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ISSN: 2375-4494

Journal of Child and Adolescent Behavior
Open Access

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Research Article

Depression Predicts Smoking among Adolescent Girls but Not among Boys

Sari Fröjd*Päivi Ala-Soini,Mauri Marttunen,Riittakerttu Kaltiala-Heino

School of Health Sciences, University of Tampere, Finland

*Corresponding Author:
Sari Fröjd
School of Health Sciences
University of Tampere 33014, Finland
Tel: 358405110113
E-mail: [email protected]

Received Date: October 29, 2013; Accepted Date: November 09, 2013; Published Date: November 16, 2013

Citation: Fröjd S, Ala-Soini P, Marttunen M, Kaltiala-Heino R (2013) Depression Predicts Smoking among Adolescent Girls but Not among Boys. J Child Adolesc Behav 1:114. doi:10.4172/2375-4494.1000114

Copyright: © 2013 Fröjd S, et al. This is an open-access article distributed under the terms of the Creative Commons Attribution License, which permits unrestricted use, distribution, and reproduction in any medium, provided the original author and source are credited.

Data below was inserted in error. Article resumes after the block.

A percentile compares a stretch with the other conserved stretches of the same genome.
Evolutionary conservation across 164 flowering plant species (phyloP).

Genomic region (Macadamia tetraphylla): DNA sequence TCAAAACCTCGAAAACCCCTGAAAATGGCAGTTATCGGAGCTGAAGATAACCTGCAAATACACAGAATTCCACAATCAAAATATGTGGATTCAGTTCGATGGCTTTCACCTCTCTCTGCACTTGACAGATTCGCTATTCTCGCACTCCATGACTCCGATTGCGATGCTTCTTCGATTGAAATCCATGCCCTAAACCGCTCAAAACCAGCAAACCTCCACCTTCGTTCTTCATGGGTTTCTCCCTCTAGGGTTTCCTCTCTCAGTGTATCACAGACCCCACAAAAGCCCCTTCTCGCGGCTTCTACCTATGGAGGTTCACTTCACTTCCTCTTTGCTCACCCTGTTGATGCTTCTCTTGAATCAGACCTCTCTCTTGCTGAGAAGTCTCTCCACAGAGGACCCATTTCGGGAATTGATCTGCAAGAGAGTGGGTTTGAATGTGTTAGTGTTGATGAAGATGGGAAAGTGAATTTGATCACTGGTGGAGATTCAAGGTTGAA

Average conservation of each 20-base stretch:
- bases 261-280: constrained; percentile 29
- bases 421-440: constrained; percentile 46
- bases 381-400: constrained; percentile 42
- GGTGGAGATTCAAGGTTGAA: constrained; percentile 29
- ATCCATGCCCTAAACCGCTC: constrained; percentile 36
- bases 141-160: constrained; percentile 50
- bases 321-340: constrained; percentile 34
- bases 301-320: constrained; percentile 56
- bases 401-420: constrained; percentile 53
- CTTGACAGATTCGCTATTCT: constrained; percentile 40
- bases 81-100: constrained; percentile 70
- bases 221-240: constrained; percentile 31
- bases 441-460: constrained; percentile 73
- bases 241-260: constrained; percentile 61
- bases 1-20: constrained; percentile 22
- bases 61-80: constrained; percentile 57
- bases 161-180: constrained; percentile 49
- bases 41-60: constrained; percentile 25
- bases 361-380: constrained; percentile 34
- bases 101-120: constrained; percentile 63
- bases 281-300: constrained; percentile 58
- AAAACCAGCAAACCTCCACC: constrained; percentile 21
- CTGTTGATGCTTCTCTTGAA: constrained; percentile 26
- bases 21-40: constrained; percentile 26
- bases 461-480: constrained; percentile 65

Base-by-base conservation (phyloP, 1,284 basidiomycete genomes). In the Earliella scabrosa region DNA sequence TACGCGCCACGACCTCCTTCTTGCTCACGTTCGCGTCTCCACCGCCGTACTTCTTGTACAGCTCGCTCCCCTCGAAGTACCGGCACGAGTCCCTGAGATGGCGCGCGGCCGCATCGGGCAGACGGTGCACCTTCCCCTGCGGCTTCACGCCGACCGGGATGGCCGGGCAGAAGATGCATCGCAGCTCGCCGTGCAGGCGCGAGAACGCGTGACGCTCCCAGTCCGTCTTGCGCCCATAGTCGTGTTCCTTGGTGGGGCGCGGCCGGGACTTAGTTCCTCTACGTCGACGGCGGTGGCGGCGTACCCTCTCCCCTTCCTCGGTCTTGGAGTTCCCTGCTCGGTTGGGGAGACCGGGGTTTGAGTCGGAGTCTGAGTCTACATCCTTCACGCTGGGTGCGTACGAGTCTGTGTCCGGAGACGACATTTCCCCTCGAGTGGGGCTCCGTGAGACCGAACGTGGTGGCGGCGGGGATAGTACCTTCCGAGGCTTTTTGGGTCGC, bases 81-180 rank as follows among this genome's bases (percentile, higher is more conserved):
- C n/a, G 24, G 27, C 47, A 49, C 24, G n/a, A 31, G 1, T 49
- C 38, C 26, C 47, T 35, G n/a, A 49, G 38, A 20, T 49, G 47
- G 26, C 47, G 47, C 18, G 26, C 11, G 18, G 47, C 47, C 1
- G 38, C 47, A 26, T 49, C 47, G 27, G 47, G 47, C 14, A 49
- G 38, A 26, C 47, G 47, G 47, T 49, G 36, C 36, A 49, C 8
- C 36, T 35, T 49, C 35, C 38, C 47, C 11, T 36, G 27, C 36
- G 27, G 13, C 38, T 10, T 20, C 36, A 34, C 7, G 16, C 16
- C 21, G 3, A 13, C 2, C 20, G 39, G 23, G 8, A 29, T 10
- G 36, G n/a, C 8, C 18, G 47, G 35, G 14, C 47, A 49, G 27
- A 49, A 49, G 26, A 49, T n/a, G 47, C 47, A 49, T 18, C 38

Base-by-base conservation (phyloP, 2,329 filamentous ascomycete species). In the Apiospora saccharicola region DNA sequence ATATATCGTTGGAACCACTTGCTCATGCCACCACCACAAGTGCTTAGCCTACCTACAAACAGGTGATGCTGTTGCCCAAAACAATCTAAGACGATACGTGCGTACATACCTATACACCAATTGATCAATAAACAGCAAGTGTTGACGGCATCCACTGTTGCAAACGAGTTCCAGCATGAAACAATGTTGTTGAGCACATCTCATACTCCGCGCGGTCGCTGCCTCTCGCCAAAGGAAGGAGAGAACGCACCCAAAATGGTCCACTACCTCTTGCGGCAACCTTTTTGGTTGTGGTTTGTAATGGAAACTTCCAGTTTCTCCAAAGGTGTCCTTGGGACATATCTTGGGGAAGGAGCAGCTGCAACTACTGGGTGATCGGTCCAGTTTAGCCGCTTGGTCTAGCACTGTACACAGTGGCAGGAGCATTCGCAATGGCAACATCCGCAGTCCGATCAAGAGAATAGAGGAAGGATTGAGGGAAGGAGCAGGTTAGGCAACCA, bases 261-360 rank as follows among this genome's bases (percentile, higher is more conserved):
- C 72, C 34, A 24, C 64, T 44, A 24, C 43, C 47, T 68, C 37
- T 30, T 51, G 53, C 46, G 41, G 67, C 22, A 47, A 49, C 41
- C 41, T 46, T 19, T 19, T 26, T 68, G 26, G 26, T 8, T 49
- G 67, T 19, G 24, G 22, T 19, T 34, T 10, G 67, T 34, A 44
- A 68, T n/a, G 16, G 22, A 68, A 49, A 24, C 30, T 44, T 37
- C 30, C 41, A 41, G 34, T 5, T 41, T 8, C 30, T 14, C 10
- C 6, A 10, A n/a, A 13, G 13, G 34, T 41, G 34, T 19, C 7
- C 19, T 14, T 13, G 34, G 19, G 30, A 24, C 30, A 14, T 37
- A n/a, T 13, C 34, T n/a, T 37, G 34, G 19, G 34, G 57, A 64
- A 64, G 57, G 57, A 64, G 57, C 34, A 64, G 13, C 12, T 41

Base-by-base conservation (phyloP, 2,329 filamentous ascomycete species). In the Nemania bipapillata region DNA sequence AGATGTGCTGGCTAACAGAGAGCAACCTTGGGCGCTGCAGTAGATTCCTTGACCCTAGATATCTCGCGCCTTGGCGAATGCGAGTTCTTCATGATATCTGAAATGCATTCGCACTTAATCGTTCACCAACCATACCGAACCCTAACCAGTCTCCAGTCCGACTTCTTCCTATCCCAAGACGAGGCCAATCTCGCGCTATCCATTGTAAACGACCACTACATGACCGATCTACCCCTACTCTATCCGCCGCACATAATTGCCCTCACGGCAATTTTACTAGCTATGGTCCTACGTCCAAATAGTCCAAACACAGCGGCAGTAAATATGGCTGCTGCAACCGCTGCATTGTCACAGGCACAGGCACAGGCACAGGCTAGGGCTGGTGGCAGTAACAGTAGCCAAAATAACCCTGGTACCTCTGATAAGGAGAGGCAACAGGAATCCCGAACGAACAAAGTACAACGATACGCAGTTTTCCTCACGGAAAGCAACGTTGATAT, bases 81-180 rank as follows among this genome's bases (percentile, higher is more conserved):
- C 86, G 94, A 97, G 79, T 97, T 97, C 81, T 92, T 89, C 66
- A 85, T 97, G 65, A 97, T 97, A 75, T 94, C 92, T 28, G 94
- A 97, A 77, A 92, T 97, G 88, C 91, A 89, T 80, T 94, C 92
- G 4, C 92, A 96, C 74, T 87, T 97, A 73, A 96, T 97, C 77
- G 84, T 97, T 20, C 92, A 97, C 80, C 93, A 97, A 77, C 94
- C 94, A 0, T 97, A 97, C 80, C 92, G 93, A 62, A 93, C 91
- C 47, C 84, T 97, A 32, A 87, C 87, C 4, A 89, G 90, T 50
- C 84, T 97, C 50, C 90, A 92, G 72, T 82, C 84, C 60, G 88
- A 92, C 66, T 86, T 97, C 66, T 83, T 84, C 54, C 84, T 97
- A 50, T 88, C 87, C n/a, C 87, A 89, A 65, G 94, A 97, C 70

Abstract

Abstract
This study investigates the comorbidity and longitudinal associations between smoking and self-reported
depression in a community-based sample of Finnish adolescents in a 2-year prospective follow-up study. The
adolescents took part in a school based survey, the Adolescent Mental Health Cohort Study, first in 9th grade (mean
age 15.5) and a follow-up survey was conducted two years later. The subjects of this study are 2070 adolescents
who took part in both surveys. Depression was measured by R-BDI, the Finnish version of Beck’s short 13-part
depression inventory. Smoking was measured by asking the respondents about their current smoking habits and
how many cigarettes they had smoked. A concurrent association between depression and smoking was detected
among both sexes both at age 15 and at age 17. Depression at age 15 emerged as a risk factor for smoking at
age 17 among girls but not among boys. Smoking at age 15 did not predict subsequent depression among either
sex. Not living with both parents at age 15 predicted subsequent depression among girls, and subsequent smoking
among boys.

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